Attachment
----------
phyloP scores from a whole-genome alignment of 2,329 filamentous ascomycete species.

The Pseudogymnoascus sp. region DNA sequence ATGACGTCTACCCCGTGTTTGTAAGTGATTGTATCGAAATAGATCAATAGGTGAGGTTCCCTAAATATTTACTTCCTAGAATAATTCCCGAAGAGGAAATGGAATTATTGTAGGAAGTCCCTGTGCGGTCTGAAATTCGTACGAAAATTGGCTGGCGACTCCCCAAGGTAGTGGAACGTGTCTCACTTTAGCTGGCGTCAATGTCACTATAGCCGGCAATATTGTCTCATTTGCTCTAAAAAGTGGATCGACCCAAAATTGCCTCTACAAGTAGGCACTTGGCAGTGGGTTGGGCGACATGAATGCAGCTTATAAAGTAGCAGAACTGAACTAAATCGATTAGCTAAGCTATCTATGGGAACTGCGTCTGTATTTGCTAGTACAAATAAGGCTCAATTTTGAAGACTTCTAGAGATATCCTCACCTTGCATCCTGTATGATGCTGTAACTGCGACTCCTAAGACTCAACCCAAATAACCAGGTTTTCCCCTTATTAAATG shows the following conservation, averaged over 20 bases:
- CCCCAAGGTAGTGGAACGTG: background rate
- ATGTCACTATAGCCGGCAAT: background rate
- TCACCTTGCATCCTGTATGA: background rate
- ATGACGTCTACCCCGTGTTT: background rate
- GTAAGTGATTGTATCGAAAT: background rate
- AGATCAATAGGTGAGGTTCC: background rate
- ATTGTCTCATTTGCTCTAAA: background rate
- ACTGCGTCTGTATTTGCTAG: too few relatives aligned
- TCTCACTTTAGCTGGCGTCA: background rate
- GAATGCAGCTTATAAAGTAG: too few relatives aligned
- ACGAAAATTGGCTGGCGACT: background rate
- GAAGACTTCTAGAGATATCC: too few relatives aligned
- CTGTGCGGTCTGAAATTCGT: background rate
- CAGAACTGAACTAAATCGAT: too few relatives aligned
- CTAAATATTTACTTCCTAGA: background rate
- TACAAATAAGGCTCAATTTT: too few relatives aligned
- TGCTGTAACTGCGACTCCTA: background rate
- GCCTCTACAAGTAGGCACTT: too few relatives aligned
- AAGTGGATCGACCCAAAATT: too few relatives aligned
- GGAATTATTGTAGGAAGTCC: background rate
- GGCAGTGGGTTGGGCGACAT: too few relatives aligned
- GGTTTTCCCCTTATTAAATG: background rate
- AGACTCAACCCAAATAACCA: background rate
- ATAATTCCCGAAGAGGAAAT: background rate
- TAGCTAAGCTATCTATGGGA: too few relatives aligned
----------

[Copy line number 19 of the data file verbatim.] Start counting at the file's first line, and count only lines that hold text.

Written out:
- TGCTGTAACTGCGACTCCTA: background rate